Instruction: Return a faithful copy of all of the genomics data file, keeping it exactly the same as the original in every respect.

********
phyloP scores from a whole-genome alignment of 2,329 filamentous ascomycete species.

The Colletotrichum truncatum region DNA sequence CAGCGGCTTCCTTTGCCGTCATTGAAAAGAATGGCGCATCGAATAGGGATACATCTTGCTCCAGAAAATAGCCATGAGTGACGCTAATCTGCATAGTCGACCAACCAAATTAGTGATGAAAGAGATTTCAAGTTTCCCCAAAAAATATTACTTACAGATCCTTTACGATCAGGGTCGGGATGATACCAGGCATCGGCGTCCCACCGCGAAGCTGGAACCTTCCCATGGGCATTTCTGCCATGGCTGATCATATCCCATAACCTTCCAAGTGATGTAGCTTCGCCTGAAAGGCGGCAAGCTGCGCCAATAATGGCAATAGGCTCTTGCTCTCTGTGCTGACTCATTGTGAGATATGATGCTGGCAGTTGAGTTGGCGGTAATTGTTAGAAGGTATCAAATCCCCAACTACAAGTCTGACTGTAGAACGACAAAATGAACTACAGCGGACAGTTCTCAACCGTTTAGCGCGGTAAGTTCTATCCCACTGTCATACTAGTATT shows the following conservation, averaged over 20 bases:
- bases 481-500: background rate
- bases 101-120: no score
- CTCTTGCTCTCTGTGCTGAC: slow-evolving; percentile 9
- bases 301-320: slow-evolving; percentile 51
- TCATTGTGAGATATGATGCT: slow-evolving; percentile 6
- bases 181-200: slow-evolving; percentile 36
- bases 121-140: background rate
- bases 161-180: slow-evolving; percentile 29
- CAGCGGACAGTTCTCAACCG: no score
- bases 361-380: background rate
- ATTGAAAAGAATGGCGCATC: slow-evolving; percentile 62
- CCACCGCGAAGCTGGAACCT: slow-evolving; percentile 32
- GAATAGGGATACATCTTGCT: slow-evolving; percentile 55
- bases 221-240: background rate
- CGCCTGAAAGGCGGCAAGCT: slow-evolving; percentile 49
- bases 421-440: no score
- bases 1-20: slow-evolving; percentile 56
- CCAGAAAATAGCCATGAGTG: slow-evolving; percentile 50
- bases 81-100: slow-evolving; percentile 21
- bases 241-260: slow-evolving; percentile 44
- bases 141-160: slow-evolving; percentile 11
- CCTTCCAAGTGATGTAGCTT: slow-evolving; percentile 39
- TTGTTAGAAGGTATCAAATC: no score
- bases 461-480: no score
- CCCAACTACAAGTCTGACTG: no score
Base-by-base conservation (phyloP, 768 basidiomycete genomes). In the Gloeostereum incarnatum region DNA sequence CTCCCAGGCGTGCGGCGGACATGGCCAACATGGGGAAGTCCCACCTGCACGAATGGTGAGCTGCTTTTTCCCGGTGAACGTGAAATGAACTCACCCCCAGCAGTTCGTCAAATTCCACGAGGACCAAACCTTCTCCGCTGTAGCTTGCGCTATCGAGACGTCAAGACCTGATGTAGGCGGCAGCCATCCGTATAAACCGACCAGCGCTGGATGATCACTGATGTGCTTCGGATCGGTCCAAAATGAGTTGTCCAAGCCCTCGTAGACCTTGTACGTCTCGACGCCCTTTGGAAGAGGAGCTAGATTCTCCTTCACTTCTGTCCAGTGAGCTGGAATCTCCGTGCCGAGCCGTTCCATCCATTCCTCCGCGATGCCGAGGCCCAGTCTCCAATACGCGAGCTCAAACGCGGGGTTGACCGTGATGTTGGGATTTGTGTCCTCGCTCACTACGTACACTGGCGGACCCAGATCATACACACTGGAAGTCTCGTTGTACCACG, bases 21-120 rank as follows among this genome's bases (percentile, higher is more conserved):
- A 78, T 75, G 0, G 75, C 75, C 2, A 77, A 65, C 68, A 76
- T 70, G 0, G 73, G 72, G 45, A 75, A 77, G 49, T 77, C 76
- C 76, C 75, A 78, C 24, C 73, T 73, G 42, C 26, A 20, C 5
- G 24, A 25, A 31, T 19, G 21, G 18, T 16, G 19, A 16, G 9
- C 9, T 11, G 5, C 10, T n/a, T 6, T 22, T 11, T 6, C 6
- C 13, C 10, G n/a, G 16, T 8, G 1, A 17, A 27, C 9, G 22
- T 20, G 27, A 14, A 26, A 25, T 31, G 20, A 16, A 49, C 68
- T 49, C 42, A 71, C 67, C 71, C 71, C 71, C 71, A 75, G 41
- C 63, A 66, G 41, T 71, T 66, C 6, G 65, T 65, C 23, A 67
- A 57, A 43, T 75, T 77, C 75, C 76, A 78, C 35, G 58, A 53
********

phyloP scores from a whole-genome alignment of 2,329 filamentous ascomycete species.

The Colletotrichum truncatum region DNA sequence CAGCGGCTTCCTTTGCCGTCATTGAAAAGAATGGCGCATCGAATAGGGATACATCTTGCTCCAGAAAATAGCCATGAGTGACGCTAATCTGCATAGTCGACCAACCAAATTAGTGATGAAAGAGATTTCAAGTTTCCCCAAAAAATATTACTTACAGATCCTTTACGATCAGGGTCGGGATGATACCAGGCATCGGCGTCCCACCGCGAAGCTGGAACCTTCCCATGGGCATTTCTGCCATGGCTGATCATATCCCATAACCTTCCAAGTGATGTAGCTTCGCCTGAAAGGCGGCAAGCTGCGCCAATAATGGCAATAGGCTCTTGCTCTCTGTGCTGACTCATTGTGAGATATGATGCTGGCAGTTGAGTTGGCGGTAATTGTTAGAAGGTATCAAATCCCCAACTACAAGTCTGACTGTAGAACGACAAAATGAACTACAGCGGACAGTTCTCAACCGTTTAGCGCGGTAAGTTCTATCCCACTGTCATACTAGTATT shows the following conservation, averaged over 20 bases:
- bases 481-500: background rate
- bases 101-120: no score
- CTCTTGCTCTCTGTGCTGAC: slow-evolving; percentile 9
- bases 301-320: slow-evolving; percentile 51
- TCATTGTGAGATATGATGCT: slow-evolving; percentile 6
- bases 181-200: slow-evolving; percentile 36
- bases 121-140: background rate
- bases 161-180: slow-evolving; percentile 29
- CAGCGGACAGTTCTCAACCG: no score
- bases 361-380: background rate
- ATTGAAAAGAATGGCGCATC: slow-evolving; percentile 62
- CCACCGCGAAGCTGGAACCT: slow-evolving; percentile 32
- GAATAGGGATACATCTTGCT: slow-evolving; percentile 55
- bases 221-240: background rate
- CGCCTGAAAGGCGGCAAGCT: slow-evolving; percentile 49
- bases 421-440: no score
- bases 1-20: slow-evolving; percentile 56
- CCAGAAAATAGCCATGAGTG: slow-evolving; percentile 50
- bases 81-100: slow-evolving; percentile 21
- bases 241-260: slow-evolving; percentile 44
- bases 141-160: slow-evolving; percentile 11
- CCTTCCAAGTGATGTAGCTT: slow-evolving; percentile 39
- TTGTTAGAAGGTATCAAATC: no score
- bases 461-480: no score
- CCCAACTACAAGTCTGACTG: no score
Base-by-base conservation (phyloP, 768 basidiomycete genomes). In the Gloeostereum incarnatum region DNA sequence CTCCCAGGCGTGCGGCGGACATGGCCAACATGGGGAAGTCCCACCTGCACGAATGGTGAGCTGCTTTTTCCCGGTGAACGTGAAATGAACTCACCCCCAGCAGTTCGTCAAATTCCACGAGGACCAAACCTTCTCCGCTGTAGCTTGCGCTATCGAGACGTCAAGACCTGATGTAGGCGGCAGCCATCCGTATAAACCGACCAGCGCTGGATGATCACTGATGTGCTTCGGATCGGTCCAAAATGAGTTGTCCAAGCCCTCGTAGACCTTGTACGTCTCGACGCCCTTTGGAAGAGGAGCTAGATTCTCCTTCACTTCTGTCCAGTGAGCTGGAATCTCCGTGCCGAGCCGTTCCATCCATTCCTCCGCGATGCCGAGGCCCAGTCTCCAATACGCGAGCTCAAACGCGGGGTTGACCGTGATGTTGGGATTTGTGTCCTCGCTCACTACGTACACTGGCGGACCCAGATCATACACACTGGAAGTCTCGTTGTACCACG, bases 21-120 rank as follows among this genome's bases (percentile, higher is more conserved):
- A 78, T 75, G 0, G 75, C 75, C 2, A 77, A 65, C 68, A 76
- T 70, G 0, G 73, G 72, G 45, A 75, A 77, G 49, T 77, C 76
- C 76, C 75, A 78, C 24, C 73, T 73, G 42, C 26, A 20, C 5
- G 24, A 25, A 31, T 19, G 21, G 18, T 16, G 19, A 16, G 9
- C 9, T 11, G 5, C 10, T n/a, T 6, T 22, T 11, T 6, C 6
- C 13, C 10, G n/a, G 16, T 8, G 1, A 17, A 27, C 9, G 22
- T 20, G 27, A 14, A 26, A 25, T 31, G 20, A 16, A 49, C 68
- T 49, C 42, A 71, C 67, C 71, C 71, C 71, C 71, A 75, G 41
- C 63, A 66, G 41, T 71, T 66, C 6, G 65, T 65, C 23, A 67
- A 57, A 43, T 75, T 77, C 75, C 76, A 78, C 35, G 58, A 53